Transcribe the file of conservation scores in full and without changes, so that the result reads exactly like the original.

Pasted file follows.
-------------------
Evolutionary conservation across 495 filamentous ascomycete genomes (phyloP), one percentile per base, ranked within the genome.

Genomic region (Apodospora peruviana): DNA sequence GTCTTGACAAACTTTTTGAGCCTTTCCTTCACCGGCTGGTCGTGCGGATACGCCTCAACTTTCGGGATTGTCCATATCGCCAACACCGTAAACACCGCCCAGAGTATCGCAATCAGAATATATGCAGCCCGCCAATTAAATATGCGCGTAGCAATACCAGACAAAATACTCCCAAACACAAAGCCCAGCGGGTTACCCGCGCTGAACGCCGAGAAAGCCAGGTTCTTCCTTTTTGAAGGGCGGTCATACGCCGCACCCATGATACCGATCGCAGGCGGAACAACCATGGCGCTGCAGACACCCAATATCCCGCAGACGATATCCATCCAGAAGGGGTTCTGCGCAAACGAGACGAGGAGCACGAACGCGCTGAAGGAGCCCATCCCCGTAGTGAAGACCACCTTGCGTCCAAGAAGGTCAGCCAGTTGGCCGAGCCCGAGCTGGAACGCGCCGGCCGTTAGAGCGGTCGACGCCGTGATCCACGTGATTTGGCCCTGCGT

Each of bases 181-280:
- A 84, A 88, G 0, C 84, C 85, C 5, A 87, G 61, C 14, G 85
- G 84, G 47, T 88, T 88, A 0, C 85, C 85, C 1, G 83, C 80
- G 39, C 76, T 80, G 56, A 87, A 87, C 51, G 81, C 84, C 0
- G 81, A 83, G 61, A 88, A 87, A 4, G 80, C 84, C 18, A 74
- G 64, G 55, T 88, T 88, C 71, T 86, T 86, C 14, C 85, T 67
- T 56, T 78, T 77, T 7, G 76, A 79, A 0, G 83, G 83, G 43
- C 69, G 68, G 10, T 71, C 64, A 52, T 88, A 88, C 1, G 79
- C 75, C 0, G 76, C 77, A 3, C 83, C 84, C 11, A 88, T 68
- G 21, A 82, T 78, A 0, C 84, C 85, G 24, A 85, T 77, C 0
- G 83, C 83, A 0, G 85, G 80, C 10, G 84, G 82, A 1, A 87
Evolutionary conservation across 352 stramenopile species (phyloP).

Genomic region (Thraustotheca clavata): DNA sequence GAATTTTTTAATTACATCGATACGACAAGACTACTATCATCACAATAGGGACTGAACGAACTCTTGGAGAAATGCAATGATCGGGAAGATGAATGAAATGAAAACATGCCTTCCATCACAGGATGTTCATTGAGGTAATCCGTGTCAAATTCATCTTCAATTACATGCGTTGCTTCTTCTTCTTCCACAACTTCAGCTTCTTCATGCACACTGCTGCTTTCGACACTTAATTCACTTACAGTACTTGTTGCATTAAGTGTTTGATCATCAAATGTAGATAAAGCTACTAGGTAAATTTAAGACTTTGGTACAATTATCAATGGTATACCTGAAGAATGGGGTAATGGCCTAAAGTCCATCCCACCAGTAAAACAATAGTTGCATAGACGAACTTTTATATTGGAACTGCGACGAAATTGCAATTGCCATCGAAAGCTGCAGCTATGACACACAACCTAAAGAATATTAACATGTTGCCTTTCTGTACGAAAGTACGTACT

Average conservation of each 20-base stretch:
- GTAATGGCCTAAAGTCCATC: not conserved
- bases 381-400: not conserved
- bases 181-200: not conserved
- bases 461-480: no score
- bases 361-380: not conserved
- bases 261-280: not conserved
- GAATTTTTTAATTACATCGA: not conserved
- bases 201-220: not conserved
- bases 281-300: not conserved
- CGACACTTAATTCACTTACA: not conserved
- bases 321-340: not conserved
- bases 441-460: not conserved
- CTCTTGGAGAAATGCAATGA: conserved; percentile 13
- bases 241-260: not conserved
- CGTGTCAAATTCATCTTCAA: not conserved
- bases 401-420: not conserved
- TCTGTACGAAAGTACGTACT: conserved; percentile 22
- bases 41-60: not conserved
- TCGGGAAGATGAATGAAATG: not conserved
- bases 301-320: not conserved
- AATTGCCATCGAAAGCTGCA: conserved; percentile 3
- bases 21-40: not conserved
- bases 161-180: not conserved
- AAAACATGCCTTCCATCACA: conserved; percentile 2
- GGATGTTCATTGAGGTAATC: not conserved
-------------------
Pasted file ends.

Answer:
Evolutionary conservation across 495 filamentous ascomycete genomes (phyloP), one percentile per base, ranked within the genome.

Genomic region (Apodospora peruviana): DNA sequence GTCTTGACAAACTTTTTGAGCCTTTCCTTCACCGGCTGGTCGTGCGGATACGCCTCAACTTTCGGGATTGTCCATATCGCCAACACCGTAAACACCGCCCAGAGTATCGCAATCAGAATATATGCAGCCCGCCAATTAAATATGCGCGTAGCAATACCAGACAAAATACTCCCAAACACAAAGCCCAGCGGGTTACCCGCGCTGAACGCCGAGAAAGCCAGGTTCTTCCTTTTTGAAGGGCGGTCATACGCCGCACCCATGATACCGATCGCAGGCGGAACAACCATGGCGCTGCAGACACCCAATATCCCGCAGACGATATCCATCCAGAAGGGGTTCTGCGCAAACGAGACGAGGAGCACGAACGCGCTGAAGGAGCCCATCCCCGTAGTGAAGACCACCTTGCGTCCAAGAAGGTCAGCCAGTTGGCCGAGCCCGAGCTGGAACGCGCCGGCCGTTAGAGCGGTCGACGCCGTGATCCACGTGATTTGGCCCTGCGT

Each of bases 181-280:
- A 84, A 88, G 0, C 84, C 85, C 5, A 87, G 61, C 14, G 85
- G 84, G 47, T 88, T 88, A 0, C 85, C 85, C 1, G 83, C 80
- G 39, C 76, T 80, G 56, A 87, A 87, C 51, G 81, C 84, C 0
- G 81, A 83, G 61, A 88, A 87, A 4, G 80, C 84, C 18, A 74
- G 64, G 55, T 88, T 88, C 71, T 86, T 86, C 14, C 85, T 67
- T 56, T 78, T 77, T 7, G 76, A 79, A 0, G 83, G 83, G 43
- C 69, G 68, G 10, T 71, C 64, A 52, T 88, A 88, C 1, G 79
- C 75, C 0, G 76, C 77, A 3, C 83, C 84, C 11, A 88, T 68
- G 21, A 82, T 78, A 0, C 84, C 85, G 24, A 85, T 77, C 0
- G 83, C 83, A 0, G 85, G 80, C 10, G 84, G 82, A 1, A 87
Evolutionary conservation across 352 stramenopile species (phyloP).

Genomic region (Thraustotheca clavata): DNA sequence GAATTTTTTAATTACATCGATACGACAAGACTACTATCATCACAATAGGGACTGAACGAACTCTTGGAGAAATGCAATGATCGGGAAGATGAATGAAATGAAAACATGCCTTCCATCACAGGATGTTCATTGAGGTAATCCGTGTCAAATTCATCTTCAATTACATGCGTTGCTTCTTCTTCTTCCACAACTTCAGCTTCTTCATGCACACTGCTGCTTTCGACACTTAATTCACTTACAGTACTTGTTGCATTAAGTGTTTGATCATCAAATGTAGATAAAGCTACTAGGTAAATTTAAGACTTTGGTACAATTATCAATGGTATACCTGAAGAATGGGGTAATGGCCTAAAGTCCATCCCACCAGTAAAACAATAGTTGCATAGACGAACTTTTATATTGGAACTGCGACGAAATTGCAATTGCCATCGAAAGCTGCAGCTATGACACACAACCTAAAGAATATTAACATGTTGCCTTTCTGTACGAAAGTACGTACT

Average conservation of each 20-base stretch:
- GTAATGGCCTAAAGTCCATC: not conserved
- bases 381-400: not conserved
- bases 181-200: not conserved
- bases 461-480: no score
- bases 361-380: not conserved
- bases 261-280: not conserved
- GAATTTTTTAATTACATCGA: not conserved
- bases 201-220: not conserved
- bases 281-300: not conserved
- CGACACTTAATTCACTTACA: not conserved
- bases 321-340: not conserved
- bases 441-460: not conserved
- CTCTTGGAGAAATGCAATGA: conserved; percentile 13
- bases 241-260: not conserved
- CGTGTCAAATTCATCTTCAA: not conserved
- bases 401-420: not conserved
- TCTGTACGAAAGTACGTACT: conserved; percentile 22
- bases 41-60: not conserved
- TCGGGAAGATGAATGAAATG: not conserved
- bases 301-320: not conserved
- AATTGCCATCGAAAGCTGCA: conserved; percentile 3
- bases 21-40: not conserved
- bases 161-180: not conserved
- AAAACATGCCTTCCATCACA: conserved; percentile 2
- GGATGTTCATTGAGGTAATC: not conserved